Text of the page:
Olympic gold medallist praises Durham’s rowing facilities
(1 November 2012)
Olympic rower and gold medallist, Sophie Hosking, returned to Durham University to inspire the next generation of rowers.
Sophie, who won gold with her rowing partner Kat Copeland in the London Olympics, rowed with students, local school pupils and fellow Olympians during the weekend of celebrations in Durham.
In Sophie’s honour, the University’s indoor powered rowing tank – which is one of only three in the country and part of the London 2012 sporting legacy – was named The Sophie Hosking Rowing Tank.
Sophie, who studied Chemistry and Physics at Trevelyan College, said: “It is great to be back in Durham and fantastic to see how the sporting facilities have moved on. It is an incredible honour to have the rowing tank named after me.”
Sophie was joined by some of her fellow Durham graduates and international rowers, including bronze medallist, Stephen Rowbotham; London 2012 finalist, Louisa Reeve and GB rower, Emily Taylor.
Stephen Rowbotham, who had never rowed until he started his degree at Durham, commented: “Having watched Steve Redgrave get his fifth gold medal from the comfort of my own living room, I decided to take up rowing at Durham. Three and a half years later I found myself in the GB Rowing team and having narrowly missed out on a spot at the 2004 Athens Olympics, my dreams came true in 2008 at Beijing when I got my own medal.
“Durham basically facilitated everything that I have gone onto achieve in my sport. If I had gone to any other university, I wouldn’t be standing here today with an Olympic medal in my pocket.”
Durham University has a global reputation for nurturing world-class sporting talent across numerous sports with Durham ranked in the top 3 sporting universities in Britain. Durham University Boat Club has been the British University champions since 2004, retaining its title for nine consecutive years with coaching led by Wade Hall-Craggs, who competed in the 1992 Barcelona Olympics.
Durham’s rowers have won over 100 international vests since 2004, including those won by Stephen Rowbotham and Emily Taylor who both learned to row from scratch at Durham. In the summer, second year student Lily van den Broecke came away with gold as a rowing cox at the Paralympics.
Sophie Hosking said: “My time at Durham University helped form the athlete that I am now. The rowing programme at Durham in my time was professional and successful and it was a motivating place to train for three years.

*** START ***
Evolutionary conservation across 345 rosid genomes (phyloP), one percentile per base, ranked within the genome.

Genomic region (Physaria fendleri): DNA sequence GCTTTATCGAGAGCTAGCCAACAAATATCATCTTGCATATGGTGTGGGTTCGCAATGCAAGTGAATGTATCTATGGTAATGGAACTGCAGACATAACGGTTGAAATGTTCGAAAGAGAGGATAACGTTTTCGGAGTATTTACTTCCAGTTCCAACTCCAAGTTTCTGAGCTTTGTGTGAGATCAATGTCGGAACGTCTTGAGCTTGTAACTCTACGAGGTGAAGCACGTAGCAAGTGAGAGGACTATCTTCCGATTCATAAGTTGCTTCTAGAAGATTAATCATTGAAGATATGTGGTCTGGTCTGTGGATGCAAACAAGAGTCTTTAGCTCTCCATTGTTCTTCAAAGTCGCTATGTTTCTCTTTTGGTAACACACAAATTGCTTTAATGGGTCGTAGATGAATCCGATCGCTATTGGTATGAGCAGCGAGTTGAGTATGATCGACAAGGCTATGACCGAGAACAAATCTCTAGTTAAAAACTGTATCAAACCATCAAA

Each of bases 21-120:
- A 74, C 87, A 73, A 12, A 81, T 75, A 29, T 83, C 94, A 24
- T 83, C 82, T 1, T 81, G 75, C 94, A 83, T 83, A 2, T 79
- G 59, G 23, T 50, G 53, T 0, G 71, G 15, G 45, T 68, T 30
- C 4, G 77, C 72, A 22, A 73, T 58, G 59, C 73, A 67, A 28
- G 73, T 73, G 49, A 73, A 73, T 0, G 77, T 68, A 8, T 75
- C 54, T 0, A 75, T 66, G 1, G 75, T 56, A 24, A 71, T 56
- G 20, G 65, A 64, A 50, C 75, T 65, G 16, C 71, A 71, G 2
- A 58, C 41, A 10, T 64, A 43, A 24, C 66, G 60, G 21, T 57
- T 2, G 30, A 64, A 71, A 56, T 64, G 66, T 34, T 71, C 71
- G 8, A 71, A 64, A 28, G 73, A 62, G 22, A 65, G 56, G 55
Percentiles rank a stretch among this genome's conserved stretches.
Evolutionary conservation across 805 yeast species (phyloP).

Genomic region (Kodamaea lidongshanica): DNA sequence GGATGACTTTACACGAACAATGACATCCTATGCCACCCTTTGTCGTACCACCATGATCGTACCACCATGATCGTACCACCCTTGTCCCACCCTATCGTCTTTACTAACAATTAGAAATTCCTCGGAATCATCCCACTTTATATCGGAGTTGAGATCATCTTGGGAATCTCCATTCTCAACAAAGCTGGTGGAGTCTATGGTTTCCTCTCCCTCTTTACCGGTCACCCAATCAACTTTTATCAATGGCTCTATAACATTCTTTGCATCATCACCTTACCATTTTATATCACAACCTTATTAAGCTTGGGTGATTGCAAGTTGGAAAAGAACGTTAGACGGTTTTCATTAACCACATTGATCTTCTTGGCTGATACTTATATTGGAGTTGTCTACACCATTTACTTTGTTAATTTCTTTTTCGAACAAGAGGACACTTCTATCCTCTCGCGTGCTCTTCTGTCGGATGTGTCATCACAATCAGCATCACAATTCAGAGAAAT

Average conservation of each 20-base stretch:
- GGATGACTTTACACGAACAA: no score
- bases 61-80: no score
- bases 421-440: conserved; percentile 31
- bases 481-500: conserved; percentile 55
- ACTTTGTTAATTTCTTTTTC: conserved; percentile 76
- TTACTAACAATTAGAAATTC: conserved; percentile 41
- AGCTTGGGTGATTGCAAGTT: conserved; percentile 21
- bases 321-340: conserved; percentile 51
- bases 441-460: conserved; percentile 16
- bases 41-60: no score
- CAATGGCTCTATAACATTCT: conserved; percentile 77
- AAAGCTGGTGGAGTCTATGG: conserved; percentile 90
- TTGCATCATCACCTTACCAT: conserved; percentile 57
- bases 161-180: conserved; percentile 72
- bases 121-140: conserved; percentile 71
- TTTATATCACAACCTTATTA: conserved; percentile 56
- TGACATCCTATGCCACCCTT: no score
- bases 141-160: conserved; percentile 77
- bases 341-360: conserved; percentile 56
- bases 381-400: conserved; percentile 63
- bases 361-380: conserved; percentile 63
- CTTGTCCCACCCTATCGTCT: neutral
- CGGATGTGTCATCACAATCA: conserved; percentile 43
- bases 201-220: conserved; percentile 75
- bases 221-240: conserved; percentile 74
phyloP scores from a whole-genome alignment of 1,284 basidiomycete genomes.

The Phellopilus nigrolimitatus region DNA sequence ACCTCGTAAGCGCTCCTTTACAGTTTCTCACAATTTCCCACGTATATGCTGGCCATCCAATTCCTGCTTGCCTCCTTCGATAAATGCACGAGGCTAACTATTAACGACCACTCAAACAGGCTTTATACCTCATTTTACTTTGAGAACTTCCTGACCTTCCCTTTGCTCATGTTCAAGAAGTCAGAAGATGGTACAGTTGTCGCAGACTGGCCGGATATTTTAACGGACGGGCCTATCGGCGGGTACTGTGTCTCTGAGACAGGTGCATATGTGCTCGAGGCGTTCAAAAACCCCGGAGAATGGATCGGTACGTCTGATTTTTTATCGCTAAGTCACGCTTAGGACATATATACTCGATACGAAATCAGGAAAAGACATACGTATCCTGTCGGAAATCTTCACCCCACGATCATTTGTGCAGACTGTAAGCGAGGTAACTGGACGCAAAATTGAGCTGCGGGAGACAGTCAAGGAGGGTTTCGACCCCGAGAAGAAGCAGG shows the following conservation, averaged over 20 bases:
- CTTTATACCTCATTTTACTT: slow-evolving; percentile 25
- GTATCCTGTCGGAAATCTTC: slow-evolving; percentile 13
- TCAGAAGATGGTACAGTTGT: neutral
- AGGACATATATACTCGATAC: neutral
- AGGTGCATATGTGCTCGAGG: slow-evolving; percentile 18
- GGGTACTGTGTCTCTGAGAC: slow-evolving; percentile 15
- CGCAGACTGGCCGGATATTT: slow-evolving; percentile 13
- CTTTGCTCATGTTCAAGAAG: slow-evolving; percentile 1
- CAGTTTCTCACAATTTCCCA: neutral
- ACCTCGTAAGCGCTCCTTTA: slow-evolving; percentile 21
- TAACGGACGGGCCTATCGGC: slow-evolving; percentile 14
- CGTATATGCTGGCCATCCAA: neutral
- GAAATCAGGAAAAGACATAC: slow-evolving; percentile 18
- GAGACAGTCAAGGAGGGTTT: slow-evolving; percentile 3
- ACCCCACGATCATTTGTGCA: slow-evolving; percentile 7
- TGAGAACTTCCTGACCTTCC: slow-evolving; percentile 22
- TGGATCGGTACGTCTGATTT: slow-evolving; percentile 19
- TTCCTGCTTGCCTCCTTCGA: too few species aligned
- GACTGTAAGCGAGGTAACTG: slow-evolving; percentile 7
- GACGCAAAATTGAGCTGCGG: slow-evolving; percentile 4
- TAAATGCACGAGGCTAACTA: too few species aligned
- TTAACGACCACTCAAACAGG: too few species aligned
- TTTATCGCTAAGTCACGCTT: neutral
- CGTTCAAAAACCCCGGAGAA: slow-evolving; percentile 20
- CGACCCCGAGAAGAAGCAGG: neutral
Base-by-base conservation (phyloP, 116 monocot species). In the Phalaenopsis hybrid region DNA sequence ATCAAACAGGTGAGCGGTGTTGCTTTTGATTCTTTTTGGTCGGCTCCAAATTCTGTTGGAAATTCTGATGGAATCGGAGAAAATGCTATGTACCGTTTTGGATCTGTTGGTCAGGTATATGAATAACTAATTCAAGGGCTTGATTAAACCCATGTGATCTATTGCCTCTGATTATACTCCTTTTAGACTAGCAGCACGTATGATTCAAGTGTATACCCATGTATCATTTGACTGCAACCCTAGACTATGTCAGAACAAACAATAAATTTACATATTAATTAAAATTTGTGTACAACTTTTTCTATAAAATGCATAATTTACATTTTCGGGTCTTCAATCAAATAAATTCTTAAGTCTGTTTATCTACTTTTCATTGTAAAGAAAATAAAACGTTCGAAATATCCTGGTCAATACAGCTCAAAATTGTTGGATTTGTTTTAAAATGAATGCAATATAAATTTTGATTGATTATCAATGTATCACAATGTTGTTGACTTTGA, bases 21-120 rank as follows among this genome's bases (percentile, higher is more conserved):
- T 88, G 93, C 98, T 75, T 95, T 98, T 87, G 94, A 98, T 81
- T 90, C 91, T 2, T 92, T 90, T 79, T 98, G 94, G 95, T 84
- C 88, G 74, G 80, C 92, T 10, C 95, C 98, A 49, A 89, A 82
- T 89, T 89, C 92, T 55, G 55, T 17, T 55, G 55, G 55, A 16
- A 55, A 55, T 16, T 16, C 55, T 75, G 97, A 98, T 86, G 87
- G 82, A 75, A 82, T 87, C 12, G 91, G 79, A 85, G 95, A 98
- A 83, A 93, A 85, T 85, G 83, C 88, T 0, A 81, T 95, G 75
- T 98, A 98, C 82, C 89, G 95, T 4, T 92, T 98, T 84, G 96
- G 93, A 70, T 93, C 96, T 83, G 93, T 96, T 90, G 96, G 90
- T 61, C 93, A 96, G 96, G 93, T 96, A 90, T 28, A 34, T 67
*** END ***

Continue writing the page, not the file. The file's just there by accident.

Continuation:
“Choosing to study and row at Durham will always be a fundamental part of me wining Gold at the Olympics.''
The University has seen a surge in new female students taking up rowing with girls making up two-thirds of members of its Learn to Row programme out of 500 in total, which is the highest figure ever for girls taking up the sport at Durham. Around 50 local school children are also signed up to the Learn to Row programme with new courses for staff and adults from the local community starting later this year.
Durham University’s senior rowing coach, Wade Hall-Craggs, who himself competed at the Barcelona Olympics, said: “Whether you have rowed before or have never been in a rowing boat before in your life, we want to give people the opportunity to be as good as you can. The facilities we have now enable us to offer this to as many people as possible.”
Callum Plant, who is 14 years old and attends Belmont Community School in Durham, has been taking part in the Learn to Row programme. He said: “We are so lucky to have the facilities here and to be given the opportunity to use them is amazing.
“I have had lots of help and support from the students and staff. They have really taken care of me and shown me how to train and keep my body safe. They encourage me to aim higher and help me to achieve that. It's a great place and I love it.”
The rowing tank was supported by a £500k grant from Sport England’s Iconic Facilities fund to form part of the London 2012 sporting legacy for the University and the North of England. The tank, used to teach the art of sculling and crew skills, is designed to simulate the movement and feel of a boat through water. The speed flow of the water can be adjusted electronically to give any speeds up to three metres per second.
Sophie’s gold medal is not the first in her family. Sophie’s dad, David Hosking, also rowed for Durham University as a student and went onto win gold at the Rowing World Championships in 1980.